Thursday, December 09, 2010

With more than 130 lawyers on staff, since July 2006, San Diego spent $34 million on private lawyers."

Morning Report
by Randy Dotinga
Voice of San Diego
Dec. 9, 2010

In other city finance news, 10News and the Watchdog Institute report that "despite having more than 130 lawyers on staff, since July 2006, the city of San Diego has spent more than $34 million on private lawyers."

And the U-T says about 2,200 current and retired city workers "may be forced to accept significantly reduced pensions or pay a lump sum of as much as $50,000 to keep their current pension."

December 10, 2010
Calculating the Cost of a City's Litigation
by Brian Baxter
The AM Law Daily

San Diego, no stranger to large legal bills, is grappling with $130 million in litigation costs accumulated over the past eight years, according to an analysis conducted by the Watchdog Institute, a nonprofit investigative reporting center at San Diego State University.

KPBS, a media arm of the university, has the details on the Watchdog Institute's findings. One of the more interesting tidbits: although San Diego has 137 in-house city attorneys, including 27 in its civil litigation unit, since 2006 the city has spent more than $34 million on outside lawyers.

Some of those who spoke to Watchdog said that former San Diego City Attorney Michael Aguirre bears the responsibility for some of those bills. In the spring of 2006, Aguirre threatened to sue two law firms--Vinson & Elkins and Willkie Farr & Gallagher--for malpractice.

Eventually, Aguirre hired his own lawyers--on contingency--for litigation in which he claimed both firms charged excessive fees and failed to meet deadlines on work the firms did related to the city's pension crisis. (A voicemail message left for Aguirre at his office--he now is in private practice after losing a reelection bid in November 2008--was not returned by the time of this post.)

But wasn't Aguirre the one who was fighting to reign in the billing rates of Am Law 100 firms doing work for San Diego, as The American Lawyer reported in November 2008?

In that story, reporter Ross Todd detailed Aguirre's suits against three firms--Vinson, Willkie Farr, and bond counsel Orrick, Herrington & Sutcliffe--for work they did related to San Diego's financial disclosure practices. Vinson paid $4.35 million to settle its role in the case in June 2008. Orrick paid $2.8 million in a similar settlement a month later. A case against Willkie Farr is pending. (Bryan Vess, a San Diego plaintiff's lawyer trying the case against Willkie Farr, did not respond to a request for comment. Nor did Patrick Swann, Jr., a partner at Luce, Forward, Hamilton & Scripps defending the firm.)

Since then Aguirre's successor, former local judge Jan Goldsmith, has told Watchdog that Aguirre's litigiousness contributed to a spike in San Diego's legal expenses and insurance rates. Goldsmith claims that Aguirre lacked confidence in his own lawyers, hired expensive outside lawyers, and made insurers nervous with his "sue happy" mentality.

One firm singled out by the Watchdog Institute for its billing rates is Latham & Watkins. Watchdog reports the firm has received $18 million for work it has done for San Diego over the past eight years, charging up to $750 an hour for its services.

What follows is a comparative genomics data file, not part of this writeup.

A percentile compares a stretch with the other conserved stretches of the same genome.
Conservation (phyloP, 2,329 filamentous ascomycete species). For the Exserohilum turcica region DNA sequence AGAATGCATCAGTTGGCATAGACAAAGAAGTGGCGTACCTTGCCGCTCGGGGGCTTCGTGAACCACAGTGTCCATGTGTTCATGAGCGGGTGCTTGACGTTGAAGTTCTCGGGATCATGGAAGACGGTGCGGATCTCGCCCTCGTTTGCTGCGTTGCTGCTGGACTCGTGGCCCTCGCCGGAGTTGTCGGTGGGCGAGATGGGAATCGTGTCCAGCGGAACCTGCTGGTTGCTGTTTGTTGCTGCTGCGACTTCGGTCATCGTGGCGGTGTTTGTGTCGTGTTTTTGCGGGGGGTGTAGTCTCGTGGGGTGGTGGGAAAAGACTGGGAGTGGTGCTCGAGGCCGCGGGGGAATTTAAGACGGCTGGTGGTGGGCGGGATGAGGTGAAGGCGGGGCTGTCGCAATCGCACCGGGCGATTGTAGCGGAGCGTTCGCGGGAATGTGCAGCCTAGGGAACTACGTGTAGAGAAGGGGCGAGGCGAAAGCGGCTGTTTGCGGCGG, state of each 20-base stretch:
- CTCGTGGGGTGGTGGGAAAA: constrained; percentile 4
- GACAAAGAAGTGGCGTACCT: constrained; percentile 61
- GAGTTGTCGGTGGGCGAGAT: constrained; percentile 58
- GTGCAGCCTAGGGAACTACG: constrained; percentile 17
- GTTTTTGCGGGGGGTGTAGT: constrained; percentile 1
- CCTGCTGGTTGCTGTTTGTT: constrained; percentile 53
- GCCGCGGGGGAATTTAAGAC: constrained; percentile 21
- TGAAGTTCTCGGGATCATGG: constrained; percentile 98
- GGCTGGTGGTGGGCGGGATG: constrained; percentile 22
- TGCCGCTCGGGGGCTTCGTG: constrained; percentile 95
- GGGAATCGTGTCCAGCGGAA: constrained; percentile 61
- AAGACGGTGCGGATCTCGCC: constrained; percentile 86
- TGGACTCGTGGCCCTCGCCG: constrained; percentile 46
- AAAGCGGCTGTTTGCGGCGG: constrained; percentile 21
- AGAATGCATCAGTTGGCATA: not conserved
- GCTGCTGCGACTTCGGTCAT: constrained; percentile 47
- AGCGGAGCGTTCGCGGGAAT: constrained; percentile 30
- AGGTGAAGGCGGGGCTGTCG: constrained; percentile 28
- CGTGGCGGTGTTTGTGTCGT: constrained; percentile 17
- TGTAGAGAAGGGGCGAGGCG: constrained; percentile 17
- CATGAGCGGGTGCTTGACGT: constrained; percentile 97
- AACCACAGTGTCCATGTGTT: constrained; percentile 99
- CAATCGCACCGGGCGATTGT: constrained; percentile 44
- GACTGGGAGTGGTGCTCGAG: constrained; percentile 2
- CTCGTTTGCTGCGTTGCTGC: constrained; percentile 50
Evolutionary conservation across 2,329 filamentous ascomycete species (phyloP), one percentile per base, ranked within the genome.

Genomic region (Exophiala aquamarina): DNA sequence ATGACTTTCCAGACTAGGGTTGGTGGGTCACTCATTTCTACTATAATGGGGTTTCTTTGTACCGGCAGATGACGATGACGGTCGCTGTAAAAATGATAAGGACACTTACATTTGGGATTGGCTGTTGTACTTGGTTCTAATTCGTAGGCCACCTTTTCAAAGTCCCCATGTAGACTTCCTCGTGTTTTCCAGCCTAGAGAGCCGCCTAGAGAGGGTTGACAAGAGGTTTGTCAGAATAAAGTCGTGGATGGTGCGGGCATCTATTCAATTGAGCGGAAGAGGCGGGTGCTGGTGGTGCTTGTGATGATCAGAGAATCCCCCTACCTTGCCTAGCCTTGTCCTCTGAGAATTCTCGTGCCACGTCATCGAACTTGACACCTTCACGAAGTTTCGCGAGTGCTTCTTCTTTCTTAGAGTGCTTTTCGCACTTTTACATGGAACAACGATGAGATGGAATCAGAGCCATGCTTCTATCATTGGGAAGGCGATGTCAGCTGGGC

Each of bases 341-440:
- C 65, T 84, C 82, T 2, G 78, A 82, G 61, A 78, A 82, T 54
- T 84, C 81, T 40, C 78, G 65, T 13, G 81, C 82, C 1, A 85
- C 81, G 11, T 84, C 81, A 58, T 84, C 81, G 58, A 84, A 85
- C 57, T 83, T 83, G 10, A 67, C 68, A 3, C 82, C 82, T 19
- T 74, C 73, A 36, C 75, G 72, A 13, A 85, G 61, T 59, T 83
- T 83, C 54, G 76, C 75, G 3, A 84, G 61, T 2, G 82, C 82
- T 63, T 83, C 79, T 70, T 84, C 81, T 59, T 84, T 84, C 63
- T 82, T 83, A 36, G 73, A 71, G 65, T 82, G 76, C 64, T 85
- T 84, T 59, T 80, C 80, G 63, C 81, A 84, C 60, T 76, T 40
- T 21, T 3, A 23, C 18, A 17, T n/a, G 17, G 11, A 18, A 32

Goldsmith also told Watchdog that when he took office in 2008 he was shocked by the amount of money being spent on outside counsel at firms like Latham.

"It was huge, and it was obvious that we had to rebuild the law firm...and make it to a point where we have confidence to handle these cases in-house," Goldsmith said. "It was a terrible waste of taxpayer dollars to use Latham & Watkins essentially as a division of the city attorney's office."

After Aguirre was voted out of office in November 2008, The Am Law Daily reported that Latham's role as "most-favored-firm status could be jeopardy." Goldsmith described the hourly rates charged by Latham lawyers as "outrageous," and noted that attorneys from his own office made only $49 an hour. Goldsmith told Watchdog he negotiated Latham down to $550 an hour on cases the firm already was handling, ones in which it would have been more costly to start over with new counsel.

A Latham spokesman disputed the hourly rates stated by Goldsmith, telling Watchdog that the firm's discounted hourly rates were closer to $400 per hour, with the current city attorney likely citing figures billed by senior lawyers at the firm. Latham noted its success in recovering legal fees from insurance companies for the city.

"A primary reason why municipal clients engage a firm of the caliber of Latham & Watkins is that we often save them money in the long run," the firm told Watchdog. "The total collections from insurance companies equal or exceed the amounts billed by Latham to the city for work since January 1, 2005--with approximately $18.5 million collected to date." (Latham stood by its statement to Watchdog when contacted by The Am Law Daily.)

Despite the firm's successes, Latham's yearly billings for San Diego have decreased from $11.9 million in 2009 to $2.7 million through October of this year, according to the Watchdog Institute report. Aguirre told Watchdog that the city council--not the city attorney--is responsible for hiring outside counsel. Latham, he told Watchdog, was first hired under his predecessor, Casey Gwinn.

"Isn't it funny how two years later it's still my fault," Aguirre said. "The idea of trying to blame me even two years later is so ludicrous. That just shows you how desperate they are."

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